All the environmental factors are described in Table 5. The most frequent were sun/clarity and cigarette smoking. Regarding odors, pefume smell was the most frequent one, followed by gasoline and considering air conditioning as a factor, the most important was car air conditioning.



Exertional activities were also asked, being physical activity the most frequent one.The minority (15.5%) presented at least one exertional trigger factor, 2.0% reported at least 2 factors and just 1.0% presented 3 or more factors, being the average 0.23 factors. Although low in percentages, exertional triggers may be important due to its ominous origin in selected cases (Fig 1).



One specific part of the study was dedicated to hormonal related issues in women, menstruation, pregnancy, menopause, ovulation and hormonal responses as a precipitating factor in migraine. The element pregnancy was reported by one patient and menopause by none. Furthermore, ovulation and hormonal replacement were cited by three patients each. Therefore, the majority (54.32%) presented at least one hormonal trigger factor, 19.14% reported at least 2 factors and just 0.62 % presented 3 or more factors (Fig 2).



The five main trigger factors reported by the patients were fasting, followed by stress and lack of sleep (Fig 3). Then, other factors as smell and pre menstrual period were also cited.




Trigger factors are very important for migraine patients, we could observe that all patients had at least one trigger factor and around of 95. 5% had at least 2 trigger factors. Therefore, studying its distribution and characteristics in a Brazilian population elucidates what clinicians will face in daily practice. Although relevant to migraine management trigger factors have never been studied in a large sample of Brazilian migraineurs. This study is to our knowledge the first of a kind to assess this issue in our population.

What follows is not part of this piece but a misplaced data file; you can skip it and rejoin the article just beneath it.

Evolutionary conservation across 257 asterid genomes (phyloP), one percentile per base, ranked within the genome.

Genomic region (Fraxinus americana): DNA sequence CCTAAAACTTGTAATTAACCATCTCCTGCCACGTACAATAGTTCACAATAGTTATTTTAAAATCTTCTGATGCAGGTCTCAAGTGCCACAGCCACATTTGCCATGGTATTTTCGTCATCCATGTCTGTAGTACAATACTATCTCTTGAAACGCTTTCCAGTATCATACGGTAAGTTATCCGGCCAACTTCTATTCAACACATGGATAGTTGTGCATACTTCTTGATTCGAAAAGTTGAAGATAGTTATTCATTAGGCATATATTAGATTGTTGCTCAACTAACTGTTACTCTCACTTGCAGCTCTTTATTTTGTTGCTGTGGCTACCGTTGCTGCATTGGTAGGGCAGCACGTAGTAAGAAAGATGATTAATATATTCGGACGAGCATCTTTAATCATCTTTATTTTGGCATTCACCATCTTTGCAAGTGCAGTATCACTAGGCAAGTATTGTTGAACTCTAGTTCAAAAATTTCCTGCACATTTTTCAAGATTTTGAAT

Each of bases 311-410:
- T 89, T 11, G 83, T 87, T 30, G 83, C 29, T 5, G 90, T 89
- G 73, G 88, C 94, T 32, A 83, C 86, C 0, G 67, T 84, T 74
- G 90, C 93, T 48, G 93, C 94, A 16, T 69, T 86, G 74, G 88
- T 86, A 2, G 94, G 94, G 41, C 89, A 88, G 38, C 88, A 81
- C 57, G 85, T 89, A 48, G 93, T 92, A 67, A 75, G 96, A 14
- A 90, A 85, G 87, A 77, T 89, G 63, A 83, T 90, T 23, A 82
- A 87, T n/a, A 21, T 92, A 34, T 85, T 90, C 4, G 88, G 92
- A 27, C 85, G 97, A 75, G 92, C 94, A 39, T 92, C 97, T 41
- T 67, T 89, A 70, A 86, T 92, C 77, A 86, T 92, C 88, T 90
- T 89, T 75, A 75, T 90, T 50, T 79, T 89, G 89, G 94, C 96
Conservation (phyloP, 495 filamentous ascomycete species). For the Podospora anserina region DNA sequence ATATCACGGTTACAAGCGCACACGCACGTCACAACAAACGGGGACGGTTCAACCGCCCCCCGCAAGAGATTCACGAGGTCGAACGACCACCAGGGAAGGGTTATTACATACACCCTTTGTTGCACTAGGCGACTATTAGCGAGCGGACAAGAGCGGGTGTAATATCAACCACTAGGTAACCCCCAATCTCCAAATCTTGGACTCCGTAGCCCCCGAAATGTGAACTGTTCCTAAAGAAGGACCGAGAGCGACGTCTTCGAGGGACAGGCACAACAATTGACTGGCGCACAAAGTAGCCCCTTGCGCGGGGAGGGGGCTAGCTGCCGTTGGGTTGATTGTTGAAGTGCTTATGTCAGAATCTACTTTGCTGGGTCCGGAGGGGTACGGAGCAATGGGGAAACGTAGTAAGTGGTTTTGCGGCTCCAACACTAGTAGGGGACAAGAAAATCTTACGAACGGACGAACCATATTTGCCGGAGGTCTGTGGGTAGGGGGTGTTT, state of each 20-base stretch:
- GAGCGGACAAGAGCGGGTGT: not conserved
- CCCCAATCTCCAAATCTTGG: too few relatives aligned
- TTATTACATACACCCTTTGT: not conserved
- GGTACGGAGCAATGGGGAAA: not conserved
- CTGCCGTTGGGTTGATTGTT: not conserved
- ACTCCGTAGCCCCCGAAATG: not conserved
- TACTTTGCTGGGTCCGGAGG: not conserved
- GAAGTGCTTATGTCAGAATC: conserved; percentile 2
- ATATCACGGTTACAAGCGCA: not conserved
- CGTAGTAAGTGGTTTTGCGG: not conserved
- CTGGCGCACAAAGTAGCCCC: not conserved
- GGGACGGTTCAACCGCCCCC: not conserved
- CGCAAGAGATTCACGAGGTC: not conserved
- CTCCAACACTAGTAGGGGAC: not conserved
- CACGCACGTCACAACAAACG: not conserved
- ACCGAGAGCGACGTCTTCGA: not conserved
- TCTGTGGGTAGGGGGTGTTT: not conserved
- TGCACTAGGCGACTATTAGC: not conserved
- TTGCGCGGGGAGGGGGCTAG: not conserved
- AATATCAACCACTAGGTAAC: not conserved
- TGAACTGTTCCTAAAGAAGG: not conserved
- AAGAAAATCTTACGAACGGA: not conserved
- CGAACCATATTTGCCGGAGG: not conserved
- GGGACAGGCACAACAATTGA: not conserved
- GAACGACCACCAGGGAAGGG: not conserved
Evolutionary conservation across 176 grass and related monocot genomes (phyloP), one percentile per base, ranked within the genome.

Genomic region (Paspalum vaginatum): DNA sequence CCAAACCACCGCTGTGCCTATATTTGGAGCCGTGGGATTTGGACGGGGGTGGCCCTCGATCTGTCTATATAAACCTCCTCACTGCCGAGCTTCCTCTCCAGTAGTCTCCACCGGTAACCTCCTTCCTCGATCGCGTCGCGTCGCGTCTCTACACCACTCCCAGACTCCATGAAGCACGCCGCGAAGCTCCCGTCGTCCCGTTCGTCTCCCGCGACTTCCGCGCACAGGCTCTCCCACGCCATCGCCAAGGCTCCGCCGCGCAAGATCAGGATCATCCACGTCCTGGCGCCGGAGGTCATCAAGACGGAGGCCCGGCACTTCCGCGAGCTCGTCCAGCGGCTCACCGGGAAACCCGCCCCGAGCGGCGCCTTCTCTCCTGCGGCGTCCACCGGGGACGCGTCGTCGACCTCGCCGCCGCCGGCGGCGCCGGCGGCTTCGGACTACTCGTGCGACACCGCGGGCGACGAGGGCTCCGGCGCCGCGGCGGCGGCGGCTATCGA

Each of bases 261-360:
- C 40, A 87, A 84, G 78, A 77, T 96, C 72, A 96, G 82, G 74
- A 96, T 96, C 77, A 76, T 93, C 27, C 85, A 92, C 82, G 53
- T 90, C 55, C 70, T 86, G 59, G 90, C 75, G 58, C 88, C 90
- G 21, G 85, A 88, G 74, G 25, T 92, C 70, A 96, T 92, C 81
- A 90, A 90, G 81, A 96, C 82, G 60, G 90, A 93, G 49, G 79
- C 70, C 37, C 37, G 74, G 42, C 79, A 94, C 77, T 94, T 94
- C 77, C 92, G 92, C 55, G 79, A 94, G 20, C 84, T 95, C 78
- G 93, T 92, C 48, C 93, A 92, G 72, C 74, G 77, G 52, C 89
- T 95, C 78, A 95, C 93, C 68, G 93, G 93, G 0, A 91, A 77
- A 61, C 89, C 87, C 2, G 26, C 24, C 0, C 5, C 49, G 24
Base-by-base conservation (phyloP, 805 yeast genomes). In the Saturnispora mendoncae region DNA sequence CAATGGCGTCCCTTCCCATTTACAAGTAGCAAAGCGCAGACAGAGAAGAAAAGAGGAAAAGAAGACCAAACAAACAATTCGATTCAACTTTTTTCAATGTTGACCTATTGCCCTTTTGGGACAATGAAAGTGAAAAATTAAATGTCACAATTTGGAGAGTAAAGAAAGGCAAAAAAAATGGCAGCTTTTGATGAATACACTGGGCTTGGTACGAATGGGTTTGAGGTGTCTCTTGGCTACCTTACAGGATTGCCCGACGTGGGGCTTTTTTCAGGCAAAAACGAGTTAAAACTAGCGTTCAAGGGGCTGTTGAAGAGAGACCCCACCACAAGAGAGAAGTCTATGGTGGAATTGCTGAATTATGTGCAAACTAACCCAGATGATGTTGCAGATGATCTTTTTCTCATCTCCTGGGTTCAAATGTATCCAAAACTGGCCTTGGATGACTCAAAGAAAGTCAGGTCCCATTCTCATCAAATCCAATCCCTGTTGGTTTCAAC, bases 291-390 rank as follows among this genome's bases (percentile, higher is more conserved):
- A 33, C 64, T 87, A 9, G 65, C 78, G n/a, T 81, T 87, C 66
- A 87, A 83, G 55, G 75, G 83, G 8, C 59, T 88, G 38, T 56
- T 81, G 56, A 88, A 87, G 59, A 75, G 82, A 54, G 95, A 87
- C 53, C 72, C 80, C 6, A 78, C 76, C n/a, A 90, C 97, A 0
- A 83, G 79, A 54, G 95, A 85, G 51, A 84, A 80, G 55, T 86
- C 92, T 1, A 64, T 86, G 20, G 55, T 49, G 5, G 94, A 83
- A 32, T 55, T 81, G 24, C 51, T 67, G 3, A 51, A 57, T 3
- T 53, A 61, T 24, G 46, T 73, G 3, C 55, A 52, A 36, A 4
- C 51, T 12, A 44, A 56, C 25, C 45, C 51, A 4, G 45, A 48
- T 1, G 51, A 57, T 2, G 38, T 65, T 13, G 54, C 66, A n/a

Analyzing as a group, our study indicated the most frequent precipitating factors reported by patients were dietary (84.5%), sleep (75. 5%), environmental (68. 5%), stress (65%), hormonal factors (43.5%) and exertional activities (15. 5%). Each group researched was subdivided into several elements and the most cited trigger factors was fasting (63. 5%), stress (61. 5%), and lack of sleep (61. 5%). According to Spierings et al.4, stress/ tension was the most frequent trigger factor (84%), followed by fasting (82%) and sleeplessness (74%). In different studies6-8, stress was reported as the most significant factor (72.4 % by Scharff et al.8 and 62% by Robbins7). These results, in addition to the findings in our study, suggest that psychological management, dietary orientation and sleep hygiene recommendations should be important for migraine patients.

Fasting was the most cited aspect overall, followed by alcohol intake, chocolate and caffeine consumption, which is in accordance to the literature consulted4,6,7. Interestingly, wine was significantly more common as a trigger in women than men, showing that women are more sensitive to red wine than men. Many reasons may be related to this finding, such as different drinking habits in women compared to men, genetically and/or hormonal mediated susceptibility.

Hormonal and genetic factors may explain this finding. Dietary triggers may be overrepresented in this study because it was the first to be asked in the list of triggers, when we analyze the factors isolated, not grouped, we can see stress and sleep problems as emerging aspects, with similar percentages, and magnitude.